Announcing The Howes Goudsmit Prize for Severe ME Research

July 7, 2021

The ME Association is pleased to announce the establishment of the Howes Goudsmit Prize for Severe ME research. This award has been created because of a very generous donation from Dr Ellen Goudsmit, a disabled scientist who helped to create awareness of ME in both the UK and the Netherlands and who has studied ME for over 40 years.

The prize, which will amount to £5,000 per year for the next ten years, has been named The Howes Goudsmit Prize after Mrs Sandra Howes and the late Mrs Felicie Goudsmit. Mrs Howes had Severe ME, was a board member of the ME Association, and spent years writing about the disease. Mrs Goudsmit was a carer and as such, became very familiar with the many challenges of dealing with severe disability. 

The 2021 Howes Goudsmit Prize has been awarded – by unanimous decision – to Helen Baxter, Dr Nigel Speight, and Dr William Weir. They co-authored an important item of research into the recognition and management of life-threatening malnutrition in Severe ME. 

2021 Prize Winners:
Helen Baxter, Dr Nigel Speight, and Dr William Weir

Drs Nigel Speight & William Weir – and Helen Baxter – Recipients of the Howes Goudsmit Research Prize

The research paper, which includes five case reports, was published in the medical journal Healthcare back in April. The recipients issued the following statement:

“We are delighted to receive this award in recognition of our paper. 

“We would like to thank both the ME Association for choosing our paper and Dr Ellen Goudsmit for establishing this award to recognise research in the field of severe ME. 

“We would also like to take this opportunity to thank the patients with very severe ME and their families who participated in the research and allowed their stories to be told.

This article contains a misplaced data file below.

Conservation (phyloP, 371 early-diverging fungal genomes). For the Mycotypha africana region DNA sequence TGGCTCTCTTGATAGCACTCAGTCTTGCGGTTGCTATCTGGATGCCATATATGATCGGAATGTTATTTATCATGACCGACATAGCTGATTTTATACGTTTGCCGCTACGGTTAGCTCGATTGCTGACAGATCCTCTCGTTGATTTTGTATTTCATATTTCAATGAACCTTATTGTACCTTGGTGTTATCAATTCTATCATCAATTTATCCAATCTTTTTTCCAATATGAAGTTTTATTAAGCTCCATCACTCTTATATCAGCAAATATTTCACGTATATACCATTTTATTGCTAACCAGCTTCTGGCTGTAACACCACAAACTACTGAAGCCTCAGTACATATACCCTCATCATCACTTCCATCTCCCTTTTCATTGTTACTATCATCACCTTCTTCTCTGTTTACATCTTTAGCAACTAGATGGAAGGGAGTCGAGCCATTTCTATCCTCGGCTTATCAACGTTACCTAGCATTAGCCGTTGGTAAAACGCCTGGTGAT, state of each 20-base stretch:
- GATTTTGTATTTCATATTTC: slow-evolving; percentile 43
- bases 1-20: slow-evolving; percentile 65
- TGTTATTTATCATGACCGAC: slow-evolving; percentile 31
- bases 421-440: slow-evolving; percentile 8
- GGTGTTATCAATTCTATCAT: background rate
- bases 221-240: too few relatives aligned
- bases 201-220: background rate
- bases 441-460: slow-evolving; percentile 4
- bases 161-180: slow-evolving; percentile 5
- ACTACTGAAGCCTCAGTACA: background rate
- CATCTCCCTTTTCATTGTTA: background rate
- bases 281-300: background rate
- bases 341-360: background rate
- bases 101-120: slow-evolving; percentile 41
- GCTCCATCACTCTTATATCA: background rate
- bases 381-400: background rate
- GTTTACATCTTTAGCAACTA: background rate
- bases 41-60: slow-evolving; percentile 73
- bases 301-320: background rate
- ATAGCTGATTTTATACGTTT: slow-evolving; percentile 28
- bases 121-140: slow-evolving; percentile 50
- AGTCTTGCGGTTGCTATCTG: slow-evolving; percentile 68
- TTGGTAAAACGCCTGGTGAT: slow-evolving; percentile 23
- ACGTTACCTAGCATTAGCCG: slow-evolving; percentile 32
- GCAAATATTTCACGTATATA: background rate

“We hope the paper will continue to raise awareness of nutritional difficulties in severe ME.”

The Research:
Life-Threatening Malnutrition in Very Severe ME/CFS | 14 April 2021


Very severe Myalgic Encephalomyelitis (ME), (also known as Chronic Fatigue Syndrome) can lead to problems with nutrition and hydration.

The reasons can be an inability to swallow, severe gastrointestinal problems tolerating food or the patient being too debilitated to eat and drink. Some patients with very severe ME will require tube feeding, either enterally or parenterally. There can often be a significant delay in implementing this, due to professional opinion, allowing the patient to become severely malnourished.

Healthcare professionals may fail to recognise that the problems are a direct consequence of very severe ME, preferring to postulate psychological theories rather than addressing the primary clinical need. We present five case reports in which delay in instigating tube feeding led to severe malnutrition of a life-threatening degree. This case study aims to alert healthcare professionals to these realities.

The Howes Goudsmit Research Prize

The prize will be given to an individual or an organisation who has made a significant contribution to research into severe ME – this being defined as causing significant impairment, usually leaving the individual house or bed-bound and/or unable to eat a diet that can sustain him/her. 

  • The research must involve the care or management of people with severe ME and/or raising awareness of severe ME. 
  • It should relate to the situation in the United Kingdom but will not be restricted to people or organisations who are based there. 
  • If there are no suitable candidates in any one year the prize will not be awarded and will instead be rolled over to the following year(s).
  • The decision on who to award the prize will be made by ME Association Trustees who will consult with a person or persons who suffer from severe ME before making their decision. 
  • In making their decision ME Association Trustees will not award the prize to any person or organisation which has previously expressed sexist or racist comments, holds views that are inconsistent with respect for an individual or group, or has carried out threatening behaviour towards a patient or researcher.
  • The recipient, or recipients, of the prizes will be asked to take part in the consultation process during the following year. 
  • Where possible, the prize shall be awarded during ME Awareness Week which takes place around 12th May each year.
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